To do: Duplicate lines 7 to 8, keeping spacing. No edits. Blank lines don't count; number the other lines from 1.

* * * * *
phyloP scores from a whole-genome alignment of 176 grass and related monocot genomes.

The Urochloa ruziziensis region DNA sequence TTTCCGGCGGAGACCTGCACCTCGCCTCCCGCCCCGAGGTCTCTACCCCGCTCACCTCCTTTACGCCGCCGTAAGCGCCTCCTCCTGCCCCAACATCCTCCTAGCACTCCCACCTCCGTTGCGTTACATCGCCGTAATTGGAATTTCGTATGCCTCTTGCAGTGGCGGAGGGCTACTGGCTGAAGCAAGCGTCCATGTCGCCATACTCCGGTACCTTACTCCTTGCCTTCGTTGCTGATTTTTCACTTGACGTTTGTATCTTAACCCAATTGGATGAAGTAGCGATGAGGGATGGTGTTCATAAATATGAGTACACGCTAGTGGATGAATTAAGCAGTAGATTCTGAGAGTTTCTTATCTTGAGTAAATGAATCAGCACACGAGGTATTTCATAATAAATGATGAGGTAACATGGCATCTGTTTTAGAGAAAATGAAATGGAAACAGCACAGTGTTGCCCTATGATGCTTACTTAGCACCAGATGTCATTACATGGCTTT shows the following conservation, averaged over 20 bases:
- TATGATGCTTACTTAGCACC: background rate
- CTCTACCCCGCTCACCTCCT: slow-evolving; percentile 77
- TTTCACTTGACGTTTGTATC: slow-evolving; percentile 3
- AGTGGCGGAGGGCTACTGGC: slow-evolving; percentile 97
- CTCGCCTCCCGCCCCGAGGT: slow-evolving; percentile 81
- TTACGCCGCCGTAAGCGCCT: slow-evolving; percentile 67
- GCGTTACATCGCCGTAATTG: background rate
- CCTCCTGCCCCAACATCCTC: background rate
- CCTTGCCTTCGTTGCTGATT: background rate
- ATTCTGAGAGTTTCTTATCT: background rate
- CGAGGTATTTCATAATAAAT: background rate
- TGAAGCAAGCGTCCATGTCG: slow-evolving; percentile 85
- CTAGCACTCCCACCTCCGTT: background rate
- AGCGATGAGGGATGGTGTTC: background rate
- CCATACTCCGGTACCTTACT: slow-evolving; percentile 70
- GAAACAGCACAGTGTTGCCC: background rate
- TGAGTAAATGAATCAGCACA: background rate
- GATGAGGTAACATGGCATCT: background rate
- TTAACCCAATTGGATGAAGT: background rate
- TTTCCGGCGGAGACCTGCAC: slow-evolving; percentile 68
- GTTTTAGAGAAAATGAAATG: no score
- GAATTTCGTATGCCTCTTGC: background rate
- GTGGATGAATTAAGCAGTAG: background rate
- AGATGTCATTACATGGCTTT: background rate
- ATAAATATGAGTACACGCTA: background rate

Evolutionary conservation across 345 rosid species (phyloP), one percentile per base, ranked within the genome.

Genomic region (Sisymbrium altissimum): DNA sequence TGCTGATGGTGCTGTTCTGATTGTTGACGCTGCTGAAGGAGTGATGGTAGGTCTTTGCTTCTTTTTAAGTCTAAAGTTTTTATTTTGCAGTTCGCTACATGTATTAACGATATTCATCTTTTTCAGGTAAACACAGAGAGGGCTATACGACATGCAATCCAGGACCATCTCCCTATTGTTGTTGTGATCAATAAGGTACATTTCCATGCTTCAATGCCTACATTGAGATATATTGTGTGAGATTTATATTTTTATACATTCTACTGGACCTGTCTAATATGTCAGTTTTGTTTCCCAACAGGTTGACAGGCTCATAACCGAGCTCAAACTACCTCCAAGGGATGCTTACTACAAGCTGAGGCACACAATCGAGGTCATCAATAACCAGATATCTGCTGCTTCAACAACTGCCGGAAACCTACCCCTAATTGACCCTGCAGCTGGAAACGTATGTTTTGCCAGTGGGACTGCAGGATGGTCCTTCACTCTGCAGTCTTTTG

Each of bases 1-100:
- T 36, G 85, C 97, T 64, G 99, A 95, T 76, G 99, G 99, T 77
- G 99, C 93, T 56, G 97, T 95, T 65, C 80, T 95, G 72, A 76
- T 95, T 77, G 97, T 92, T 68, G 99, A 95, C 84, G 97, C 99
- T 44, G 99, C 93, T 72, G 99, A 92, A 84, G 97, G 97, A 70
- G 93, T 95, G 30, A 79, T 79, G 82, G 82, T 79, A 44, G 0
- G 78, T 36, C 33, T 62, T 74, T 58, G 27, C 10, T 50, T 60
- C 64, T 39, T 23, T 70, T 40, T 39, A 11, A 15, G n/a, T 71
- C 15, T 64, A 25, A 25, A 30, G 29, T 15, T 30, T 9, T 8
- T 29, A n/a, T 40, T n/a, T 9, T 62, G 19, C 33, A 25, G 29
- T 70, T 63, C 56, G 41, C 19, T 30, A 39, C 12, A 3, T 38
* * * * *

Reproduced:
- CTCGCCTCCCGCCCCGAGGT: slow-evolving; percentile 81
- TTACGCCGCCGTAAGCGCCT: slow-evolving; percentile 67